Stories of giant spiders come from all over the world, but the most famous one is the J-ba Fofi, a massive arachnid that’s believed to live deep in the African Congo. The largest known spider is the Goliath spider, with a leg-span of 14 inches (35.5 cm). That’s enough to make most grown men shiver. But the J’ba Fofi is supposed to be several times that size—a four foot (122 cm) leg-span in most cases, and eight feet according to at least one report.
According to a tribe of pygmies indigenous to the region, the giant spiders will spin large, circular webs at ground level and crouch in the middle of them, eating birds, rodents, even forest antelope. Other stories say the spiders dig holes in the ground with a hinged trapdoor, like Ctenizidae spiders And the stories aren’t centralized in one region—similar stories have come from tribes in Uganda to the east and the Central African Republic to the north.
Tales of giant spider cryptids aren’t specific to Africa either—in 2011, a filmmaker named Richard Terry was told of giant four foot wide spiders living in deep holes in the Amazon jungle.
If David Icke is to be believed, reptilians are shape-shifting, humanoid lizards from space that have infiltrated the top levels of government and are even now impersonating our world leaders. Dick Cheney has been called a reptilian, as have George W. Bush and Barack Obama.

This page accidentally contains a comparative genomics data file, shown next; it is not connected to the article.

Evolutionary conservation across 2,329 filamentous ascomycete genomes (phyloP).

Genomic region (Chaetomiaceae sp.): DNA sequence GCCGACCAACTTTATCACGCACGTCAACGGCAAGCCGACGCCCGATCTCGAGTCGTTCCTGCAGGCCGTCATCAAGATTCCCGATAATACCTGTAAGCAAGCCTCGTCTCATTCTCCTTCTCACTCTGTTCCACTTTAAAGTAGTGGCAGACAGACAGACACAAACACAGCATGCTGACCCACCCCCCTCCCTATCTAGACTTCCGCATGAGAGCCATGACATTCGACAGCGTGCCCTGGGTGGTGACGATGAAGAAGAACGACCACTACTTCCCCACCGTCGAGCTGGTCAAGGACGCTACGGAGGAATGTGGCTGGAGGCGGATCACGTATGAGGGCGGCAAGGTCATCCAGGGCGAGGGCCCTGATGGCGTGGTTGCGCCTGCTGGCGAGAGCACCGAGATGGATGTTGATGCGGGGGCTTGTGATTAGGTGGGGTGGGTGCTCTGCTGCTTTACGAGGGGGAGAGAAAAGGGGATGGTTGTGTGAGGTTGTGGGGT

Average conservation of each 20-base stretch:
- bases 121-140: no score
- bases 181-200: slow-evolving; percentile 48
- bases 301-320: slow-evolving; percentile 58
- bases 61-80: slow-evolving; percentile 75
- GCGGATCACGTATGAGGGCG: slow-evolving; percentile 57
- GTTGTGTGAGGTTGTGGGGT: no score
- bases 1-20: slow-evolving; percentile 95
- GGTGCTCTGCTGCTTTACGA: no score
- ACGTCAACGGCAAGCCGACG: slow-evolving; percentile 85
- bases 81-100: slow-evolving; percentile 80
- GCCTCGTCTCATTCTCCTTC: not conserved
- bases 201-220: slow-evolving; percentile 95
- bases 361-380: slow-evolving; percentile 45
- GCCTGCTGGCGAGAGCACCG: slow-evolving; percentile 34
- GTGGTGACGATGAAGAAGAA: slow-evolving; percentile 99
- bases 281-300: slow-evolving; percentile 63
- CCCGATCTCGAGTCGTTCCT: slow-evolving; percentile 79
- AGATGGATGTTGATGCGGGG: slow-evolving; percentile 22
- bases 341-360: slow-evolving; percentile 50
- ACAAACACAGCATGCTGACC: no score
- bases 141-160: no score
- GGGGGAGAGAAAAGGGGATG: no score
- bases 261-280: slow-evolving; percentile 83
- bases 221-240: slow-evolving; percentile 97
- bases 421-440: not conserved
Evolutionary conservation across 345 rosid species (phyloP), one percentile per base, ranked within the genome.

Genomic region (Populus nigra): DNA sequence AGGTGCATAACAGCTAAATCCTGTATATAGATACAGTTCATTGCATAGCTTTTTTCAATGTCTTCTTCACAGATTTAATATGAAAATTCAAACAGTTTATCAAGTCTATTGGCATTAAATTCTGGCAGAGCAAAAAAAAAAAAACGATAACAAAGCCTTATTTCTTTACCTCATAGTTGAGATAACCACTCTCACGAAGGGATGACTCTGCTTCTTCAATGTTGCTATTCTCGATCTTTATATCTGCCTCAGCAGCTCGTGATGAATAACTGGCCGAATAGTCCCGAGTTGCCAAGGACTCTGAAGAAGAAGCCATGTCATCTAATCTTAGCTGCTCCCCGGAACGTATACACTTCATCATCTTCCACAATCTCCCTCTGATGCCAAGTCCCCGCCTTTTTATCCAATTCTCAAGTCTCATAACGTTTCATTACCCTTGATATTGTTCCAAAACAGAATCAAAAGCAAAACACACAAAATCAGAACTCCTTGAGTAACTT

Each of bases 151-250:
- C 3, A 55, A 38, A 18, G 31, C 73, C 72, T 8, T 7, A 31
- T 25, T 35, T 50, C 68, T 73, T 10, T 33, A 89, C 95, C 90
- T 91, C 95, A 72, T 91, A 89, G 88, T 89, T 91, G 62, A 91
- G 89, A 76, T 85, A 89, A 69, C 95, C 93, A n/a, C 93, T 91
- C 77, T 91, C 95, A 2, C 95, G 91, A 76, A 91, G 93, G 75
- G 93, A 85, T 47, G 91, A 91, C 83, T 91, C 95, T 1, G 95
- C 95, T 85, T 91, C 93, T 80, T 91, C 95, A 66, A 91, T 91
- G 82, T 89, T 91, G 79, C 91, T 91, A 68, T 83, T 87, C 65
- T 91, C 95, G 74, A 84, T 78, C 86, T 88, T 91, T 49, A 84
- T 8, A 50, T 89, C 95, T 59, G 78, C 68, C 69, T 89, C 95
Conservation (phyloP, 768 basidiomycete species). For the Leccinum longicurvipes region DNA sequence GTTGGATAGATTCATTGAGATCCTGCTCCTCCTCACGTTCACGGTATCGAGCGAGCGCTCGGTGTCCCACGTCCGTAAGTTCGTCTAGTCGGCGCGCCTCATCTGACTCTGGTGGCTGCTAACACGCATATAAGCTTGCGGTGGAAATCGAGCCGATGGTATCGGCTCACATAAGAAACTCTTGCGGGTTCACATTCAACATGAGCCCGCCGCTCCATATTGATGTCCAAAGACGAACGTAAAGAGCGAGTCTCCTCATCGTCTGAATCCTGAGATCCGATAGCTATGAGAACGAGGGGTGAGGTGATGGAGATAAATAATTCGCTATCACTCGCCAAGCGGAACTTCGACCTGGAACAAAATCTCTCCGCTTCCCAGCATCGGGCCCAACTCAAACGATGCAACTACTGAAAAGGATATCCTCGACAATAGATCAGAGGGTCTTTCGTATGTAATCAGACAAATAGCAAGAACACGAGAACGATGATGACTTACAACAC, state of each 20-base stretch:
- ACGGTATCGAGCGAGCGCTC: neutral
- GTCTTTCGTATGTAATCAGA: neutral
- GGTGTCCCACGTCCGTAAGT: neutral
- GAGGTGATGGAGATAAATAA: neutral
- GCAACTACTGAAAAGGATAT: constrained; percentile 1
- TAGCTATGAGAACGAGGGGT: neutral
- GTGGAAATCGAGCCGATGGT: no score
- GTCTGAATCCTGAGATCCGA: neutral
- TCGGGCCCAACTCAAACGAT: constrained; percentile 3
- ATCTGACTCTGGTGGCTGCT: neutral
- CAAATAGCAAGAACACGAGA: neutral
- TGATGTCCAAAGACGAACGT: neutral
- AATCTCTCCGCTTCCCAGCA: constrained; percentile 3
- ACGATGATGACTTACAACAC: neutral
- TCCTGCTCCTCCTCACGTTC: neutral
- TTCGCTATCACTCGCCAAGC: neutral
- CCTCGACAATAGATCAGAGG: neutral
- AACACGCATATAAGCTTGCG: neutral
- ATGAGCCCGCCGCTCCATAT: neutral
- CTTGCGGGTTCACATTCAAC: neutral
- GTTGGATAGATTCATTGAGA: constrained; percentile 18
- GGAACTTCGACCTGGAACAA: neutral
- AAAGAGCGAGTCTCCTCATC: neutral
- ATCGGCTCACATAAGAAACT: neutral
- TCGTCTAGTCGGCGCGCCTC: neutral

While reptilians are able to change their shape to resemble humans, conspiracists also believe that they have a vast underground civilization. One eyewitness reports a subterranean encounter in 1995 with a group of cavers in Missouri: “This ‘creature,’ because it was not a man, stood about 7 foot and had brown scaly skin. The face and head were shaped like a human with a flat nose but there were no ears or hair…It also had a massive 4-5 foot tail that tampered (sic) to a point. It was dressed in a gold metallic outfit with long pants and shoes.”